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Skills & Expertise Grid

I can’t recall a modification to the LinkedIn platform that has met with more confusion than the company’s unannounced and unheralded introduction of the LinkedIn Skills and Expertise Endorsement platform. Since its arrival, I have been fielding numerous questions from clients and colleagues on the utility and validity of this feature, and I’m sure there will be many more to come. Invariably, people want to know the reasoning behind these endorsements, whether they are designed to replace the recommendations they’ve already received and what the strategy sets are around them.

I think the Skills and Expertise Endorsement feature is a fine addition to the LinkedIn profile, one that will undoubtedly escalate the level of engagement right there on the page and have far-reaching implications in creating top-of-mind awareness, rekindling dormant relationships and building goodwill. It also gets to the core of LinkedIn Corporation’s dual commitment to improving the user experience and making life easier for those in the talent acquisition business. It is clearly designed with recruiters in mind. What is also evident is that this new feature has people talking—about LinkedIn.

The back-story on LinkedIn endorsements begins in March 2011, when an “Add Sections” link, positioned right underneath the LinkedIn billboard, made its debut on the LinkedIn profile. Among the many options that you could include was Skills. You were free to title these terms as you saw fit, with any combination of keywords. About a year later, many LinkedIn users noticed another change: The Specialties section of the LinkedIn profile—an accompaniment to the LinkedIn profile Summary in which many LinkedIn users listed their skills and core competencies—was unceremoniously discontinued. (If you had content in this section prior to the change, you could keep it; if you deleted it, you couldn’t restore it. Those creating new accounts did not have it available.) Thus, the focus shifted to the new Skills section and a great many added it to their LinkedIn profiles. Ultimately, Skills became a permanent addition to the LinkedIn profile template.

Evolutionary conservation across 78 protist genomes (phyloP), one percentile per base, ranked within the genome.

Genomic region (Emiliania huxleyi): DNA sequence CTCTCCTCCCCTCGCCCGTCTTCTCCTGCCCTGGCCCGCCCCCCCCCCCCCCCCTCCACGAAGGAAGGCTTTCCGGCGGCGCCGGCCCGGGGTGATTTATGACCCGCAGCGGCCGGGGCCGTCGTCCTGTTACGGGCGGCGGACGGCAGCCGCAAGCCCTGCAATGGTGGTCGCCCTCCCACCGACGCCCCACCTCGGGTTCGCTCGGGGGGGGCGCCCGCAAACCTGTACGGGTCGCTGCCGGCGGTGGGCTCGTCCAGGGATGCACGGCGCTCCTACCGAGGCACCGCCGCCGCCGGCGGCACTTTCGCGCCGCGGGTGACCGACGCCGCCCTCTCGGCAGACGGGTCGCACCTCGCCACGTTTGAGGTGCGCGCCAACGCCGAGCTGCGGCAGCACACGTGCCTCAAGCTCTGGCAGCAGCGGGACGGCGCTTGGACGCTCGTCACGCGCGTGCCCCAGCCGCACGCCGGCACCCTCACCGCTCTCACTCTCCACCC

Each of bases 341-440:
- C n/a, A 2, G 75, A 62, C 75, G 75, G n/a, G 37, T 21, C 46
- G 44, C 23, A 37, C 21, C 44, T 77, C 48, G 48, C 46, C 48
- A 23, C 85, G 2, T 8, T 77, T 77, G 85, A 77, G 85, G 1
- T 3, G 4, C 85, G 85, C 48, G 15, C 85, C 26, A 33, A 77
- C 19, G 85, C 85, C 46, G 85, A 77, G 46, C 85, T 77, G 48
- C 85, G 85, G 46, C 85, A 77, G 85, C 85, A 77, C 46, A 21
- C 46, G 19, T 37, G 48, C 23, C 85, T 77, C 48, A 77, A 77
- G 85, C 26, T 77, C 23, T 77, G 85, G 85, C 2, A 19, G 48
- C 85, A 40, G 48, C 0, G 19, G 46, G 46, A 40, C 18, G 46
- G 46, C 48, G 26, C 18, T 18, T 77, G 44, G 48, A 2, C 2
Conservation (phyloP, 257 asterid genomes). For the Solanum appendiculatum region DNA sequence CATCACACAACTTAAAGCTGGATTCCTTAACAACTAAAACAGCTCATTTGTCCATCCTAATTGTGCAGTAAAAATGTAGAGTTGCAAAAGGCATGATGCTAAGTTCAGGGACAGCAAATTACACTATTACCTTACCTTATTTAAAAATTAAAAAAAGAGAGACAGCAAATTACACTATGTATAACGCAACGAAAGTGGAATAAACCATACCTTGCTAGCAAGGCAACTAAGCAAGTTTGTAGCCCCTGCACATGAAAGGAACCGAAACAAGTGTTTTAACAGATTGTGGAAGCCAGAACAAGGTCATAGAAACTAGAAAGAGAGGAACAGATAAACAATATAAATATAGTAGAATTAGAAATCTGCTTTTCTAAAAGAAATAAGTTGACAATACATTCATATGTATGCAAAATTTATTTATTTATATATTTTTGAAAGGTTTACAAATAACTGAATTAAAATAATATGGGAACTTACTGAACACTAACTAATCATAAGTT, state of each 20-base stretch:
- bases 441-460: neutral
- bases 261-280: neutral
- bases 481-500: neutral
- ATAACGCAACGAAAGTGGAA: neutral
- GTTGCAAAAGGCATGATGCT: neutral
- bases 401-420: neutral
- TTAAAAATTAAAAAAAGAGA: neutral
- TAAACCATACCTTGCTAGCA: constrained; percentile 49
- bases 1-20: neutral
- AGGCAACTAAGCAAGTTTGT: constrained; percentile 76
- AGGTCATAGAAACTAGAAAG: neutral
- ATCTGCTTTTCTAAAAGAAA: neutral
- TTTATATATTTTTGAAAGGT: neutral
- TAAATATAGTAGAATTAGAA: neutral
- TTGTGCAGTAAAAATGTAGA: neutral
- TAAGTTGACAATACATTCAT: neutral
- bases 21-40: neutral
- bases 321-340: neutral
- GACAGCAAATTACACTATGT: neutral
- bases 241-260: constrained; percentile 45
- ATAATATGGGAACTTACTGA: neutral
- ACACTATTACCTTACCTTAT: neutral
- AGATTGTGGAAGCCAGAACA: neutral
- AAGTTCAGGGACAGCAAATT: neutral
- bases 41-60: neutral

Then, on August 20, 2012, the LinkedIn profile page, which had previously received only a few minor tweaks, underwent its first significant design change. The LinkedIn billboard—the area that housed all your professional vitals—was condensed; more visual emphasis was placed on your professional headline and headshot; your once-visible and readily ascertainable contact information (including URLs to your Web collateral) was concealed within a drop-down menu; the number of LinkedIn recommendations that you had accrued was no longer displayed. You could find out the latter, but it took a bit of detective work.

That leads us to September 24, 2012, when LinkedIn rolled out Endorsements for Skills and Expertise, another marker towards the complete revamping of the LinkedIn profile. The outcry is not the expected one—that is, how this new feature builds on the already established credibility model. Instead, it’s why endorsements, why now?

On the Nature of Endorsement

 As defined by the American Heritage Dictionary of the English Language, Fourth Edition, to endorse is “to acknowledge” or “to give approval of or support to by public statement.” In essence, your endorsement—both given and received—is merely an acknowledgment, a passive sign of approval. It is a LinkedIn like. Unlike the written recommendation, it doesn’t go deep. There is no insight into your character, no assessment, no validation of your integrity. For those who may shy away from a lengthy written treatment (the recommendation), the LinkedIn endorsement is a simple click that shouts, “I vouch for you. I was here on your LinkedIn profile and wanted to acknowledge your ability in a particular area.” In our Testimonial Era, where word-of-mouth and user-generated online content shape perception and drive action, we are what others say we are. Competition is omnipresent and we are all looking for differentiators and credibility enhancers. Any affirmation of your skill or acumen (especially on your LinkedIn profile) is a desired outcome as you move forward in social business.

Skills & Expertise Grid 

The Grid of Competency